Former President Bill Clinton talked about the New Hampshire he campaigned in years ago while criticizing Bernie Sanders’ policy proposals. | AP Photo


Campaigning for Hillary, he labels Sanders “the champion of all things small and the enemy of all things big.”

MILFORD, N.H. — Bill Clinton’s milquetoast stump speech touting his wife’s biography and her power as a “changemaker” has transformed into a brutal litany of attacks on Bernie Sanders and the devious campaign the Clintons apparently believe he is running.

Campaigning in Iowa ahead of the caucus last week, the former President seemed sent to merely soften his wife’s image — he shared gauzy memories dating back to law school about how everything she ever touched, she made better. But two days before the New Hampshire primary, where Sanders is leading by double digits in the polls, the Big Dog turned into an attack dog.

“When you’re making a revolution, you can’t be too careful with the facts,” he told the crowd of just under 300 who came to hear him speak Sunday afternoon while Hillary Clinton paid a visit to Flint, Michigan, to visit a church. “I want you to laugh, because when you’re mad you can’t think.”

Without mentioning Sanders by name, Clinton recited a laundry list of double standards and lack of details in policy proposals he has identified in Sanders’ campaign — and labeled “her opponent the champion of all things small and the enemy of all things big.”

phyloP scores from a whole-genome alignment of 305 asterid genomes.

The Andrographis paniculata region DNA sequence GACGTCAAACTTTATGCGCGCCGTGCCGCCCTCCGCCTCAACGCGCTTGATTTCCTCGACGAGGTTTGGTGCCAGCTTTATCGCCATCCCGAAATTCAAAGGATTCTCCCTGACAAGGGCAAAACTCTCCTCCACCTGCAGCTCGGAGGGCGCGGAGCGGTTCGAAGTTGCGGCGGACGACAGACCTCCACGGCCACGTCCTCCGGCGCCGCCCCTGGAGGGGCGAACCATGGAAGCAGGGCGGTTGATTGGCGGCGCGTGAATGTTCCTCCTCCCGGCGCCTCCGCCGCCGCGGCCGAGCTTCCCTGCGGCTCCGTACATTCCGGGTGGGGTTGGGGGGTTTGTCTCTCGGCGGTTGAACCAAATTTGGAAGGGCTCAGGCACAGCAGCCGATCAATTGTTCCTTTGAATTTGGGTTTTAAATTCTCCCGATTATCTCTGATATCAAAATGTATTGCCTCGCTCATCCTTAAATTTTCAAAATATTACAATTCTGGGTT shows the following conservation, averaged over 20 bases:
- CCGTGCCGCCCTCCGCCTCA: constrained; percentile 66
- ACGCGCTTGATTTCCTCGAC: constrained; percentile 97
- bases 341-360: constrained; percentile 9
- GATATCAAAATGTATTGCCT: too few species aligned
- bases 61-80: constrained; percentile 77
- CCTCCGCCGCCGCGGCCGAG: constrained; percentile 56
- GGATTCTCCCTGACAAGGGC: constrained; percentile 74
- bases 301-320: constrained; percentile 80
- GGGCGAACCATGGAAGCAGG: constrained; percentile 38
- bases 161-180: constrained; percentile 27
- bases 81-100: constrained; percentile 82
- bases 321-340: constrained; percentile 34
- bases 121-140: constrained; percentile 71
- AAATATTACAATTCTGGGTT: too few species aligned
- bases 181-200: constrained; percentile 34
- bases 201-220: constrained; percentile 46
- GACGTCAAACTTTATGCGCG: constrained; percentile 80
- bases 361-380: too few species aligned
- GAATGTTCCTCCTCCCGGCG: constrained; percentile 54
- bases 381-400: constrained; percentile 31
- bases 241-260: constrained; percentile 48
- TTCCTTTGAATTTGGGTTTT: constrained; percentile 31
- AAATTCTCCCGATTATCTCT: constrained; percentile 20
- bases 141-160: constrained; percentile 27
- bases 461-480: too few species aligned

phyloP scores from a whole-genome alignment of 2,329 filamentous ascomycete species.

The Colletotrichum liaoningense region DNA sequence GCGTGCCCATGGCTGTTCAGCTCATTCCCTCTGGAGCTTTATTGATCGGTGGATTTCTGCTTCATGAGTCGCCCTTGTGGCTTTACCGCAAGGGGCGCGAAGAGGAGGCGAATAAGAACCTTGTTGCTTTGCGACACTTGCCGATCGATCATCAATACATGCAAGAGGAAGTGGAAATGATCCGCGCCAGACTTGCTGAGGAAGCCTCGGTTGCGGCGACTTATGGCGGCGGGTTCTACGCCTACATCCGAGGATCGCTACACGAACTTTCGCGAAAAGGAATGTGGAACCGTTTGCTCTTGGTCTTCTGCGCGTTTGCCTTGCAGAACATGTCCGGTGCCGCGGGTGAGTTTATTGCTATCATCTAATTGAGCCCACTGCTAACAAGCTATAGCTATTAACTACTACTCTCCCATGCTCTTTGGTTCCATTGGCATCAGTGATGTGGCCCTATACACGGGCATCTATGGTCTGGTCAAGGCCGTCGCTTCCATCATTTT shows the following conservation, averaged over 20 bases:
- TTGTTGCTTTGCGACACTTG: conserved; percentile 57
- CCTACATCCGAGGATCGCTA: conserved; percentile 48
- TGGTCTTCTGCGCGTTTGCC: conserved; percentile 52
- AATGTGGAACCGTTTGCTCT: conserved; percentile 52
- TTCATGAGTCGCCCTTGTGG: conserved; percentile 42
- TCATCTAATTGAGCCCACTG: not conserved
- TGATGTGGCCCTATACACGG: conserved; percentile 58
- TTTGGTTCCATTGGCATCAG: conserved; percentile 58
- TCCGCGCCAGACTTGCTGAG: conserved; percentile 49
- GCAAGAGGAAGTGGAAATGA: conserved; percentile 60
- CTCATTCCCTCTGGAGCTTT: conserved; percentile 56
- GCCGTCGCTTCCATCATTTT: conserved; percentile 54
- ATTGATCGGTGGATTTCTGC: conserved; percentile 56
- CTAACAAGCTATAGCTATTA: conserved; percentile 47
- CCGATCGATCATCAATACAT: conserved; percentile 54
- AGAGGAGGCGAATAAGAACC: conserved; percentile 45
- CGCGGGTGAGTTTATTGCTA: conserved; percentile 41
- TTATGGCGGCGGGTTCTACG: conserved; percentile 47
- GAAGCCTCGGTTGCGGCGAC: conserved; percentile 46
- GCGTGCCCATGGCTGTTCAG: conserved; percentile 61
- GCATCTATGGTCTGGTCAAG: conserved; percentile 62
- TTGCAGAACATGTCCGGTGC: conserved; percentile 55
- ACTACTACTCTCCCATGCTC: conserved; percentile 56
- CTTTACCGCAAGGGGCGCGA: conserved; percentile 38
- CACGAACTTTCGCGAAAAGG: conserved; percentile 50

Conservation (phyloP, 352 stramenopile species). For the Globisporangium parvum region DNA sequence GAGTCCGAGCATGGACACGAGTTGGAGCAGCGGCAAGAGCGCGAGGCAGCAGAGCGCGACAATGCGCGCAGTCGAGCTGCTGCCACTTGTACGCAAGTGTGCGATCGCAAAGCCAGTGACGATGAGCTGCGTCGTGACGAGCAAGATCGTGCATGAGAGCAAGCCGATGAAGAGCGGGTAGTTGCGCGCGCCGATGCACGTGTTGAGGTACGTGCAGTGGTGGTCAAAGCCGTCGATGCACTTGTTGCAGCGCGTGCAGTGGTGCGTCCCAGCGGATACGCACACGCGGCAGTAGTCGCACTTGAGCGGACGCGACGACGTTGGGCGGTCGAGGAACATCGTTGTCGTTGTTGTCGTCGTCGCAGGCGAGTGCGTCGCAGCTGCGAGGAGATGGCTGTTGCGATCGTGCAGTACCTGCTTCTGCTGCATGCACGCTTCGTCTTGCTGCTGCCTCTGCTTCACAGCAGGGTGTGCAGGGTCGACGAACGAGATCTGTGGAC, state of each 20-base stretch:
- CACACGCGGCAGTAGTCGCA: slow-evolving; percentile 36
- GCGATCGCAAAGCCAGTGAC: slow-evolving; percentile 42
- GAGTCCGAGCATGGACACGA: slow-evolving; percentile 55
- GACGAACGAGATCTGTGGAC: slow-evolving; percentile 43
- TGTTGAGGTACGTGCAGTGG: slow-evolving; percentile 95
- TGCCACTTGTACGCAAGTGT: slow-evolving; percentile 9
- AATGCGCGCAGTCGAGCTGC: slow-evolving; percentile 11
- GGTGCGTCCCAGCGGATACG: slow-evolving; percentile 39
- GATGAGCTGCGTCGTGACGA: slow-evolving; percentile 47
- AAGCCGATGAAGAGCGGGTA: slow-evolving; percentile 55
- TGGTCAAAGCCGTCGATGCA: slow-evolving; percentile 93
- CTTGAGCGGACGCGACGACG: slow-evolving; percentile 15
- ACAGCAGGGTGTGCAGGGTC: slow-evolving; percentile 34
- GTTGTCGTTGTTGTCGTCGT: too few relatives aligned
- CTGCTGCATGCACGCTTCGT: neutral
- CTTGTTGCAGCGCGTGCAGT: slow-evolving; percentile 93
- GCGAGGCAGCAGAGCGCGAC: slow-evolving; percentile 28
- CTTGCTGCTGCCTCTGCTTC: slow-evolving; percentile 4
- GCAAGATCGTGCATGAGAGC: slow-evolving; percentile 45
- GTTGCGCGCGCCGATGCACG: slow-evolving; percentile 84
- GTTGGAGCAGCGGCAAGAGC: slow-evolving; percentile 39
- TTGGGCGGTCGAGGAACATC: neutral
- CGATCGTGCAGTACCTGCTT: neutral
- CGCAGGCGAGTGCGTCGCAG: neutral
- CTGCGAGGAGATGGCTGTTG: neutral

Article continues:

A Year On, Did NFL Anti-Domestic Violence Efforts Work? – Karen Grigsby Bates Updated February 7, 2016 8:52 PM ET Published February 7, 2016 1:59 PM ET

Screen Shot 2016-02-08 at Feb 8, 2016 12.37

This public service announcement for Super Bowl 50 comes from the anti-domestic violence group, No More.


Among the countless ads airing during Super Bowl 50, there will be an anti-domestic violence spot from the group No More. It’s the second consecutive year the organization’s public service announcements air during the big game.

Domestic violence and the NFL have been unhappily coupled more than a few times in recent years, perhaps no more prominently than in 2014. That’s when a troubling video from a hotel elevator’s security camera showed Baltimore Ravens running back Ray Rice knocking out his then-fiancee Janay Palmer during an argument. They married soon after, but the Ravens cut Rice and the NFL suspended him indefinitely. He’s since been reinstated but has not signed anywhere.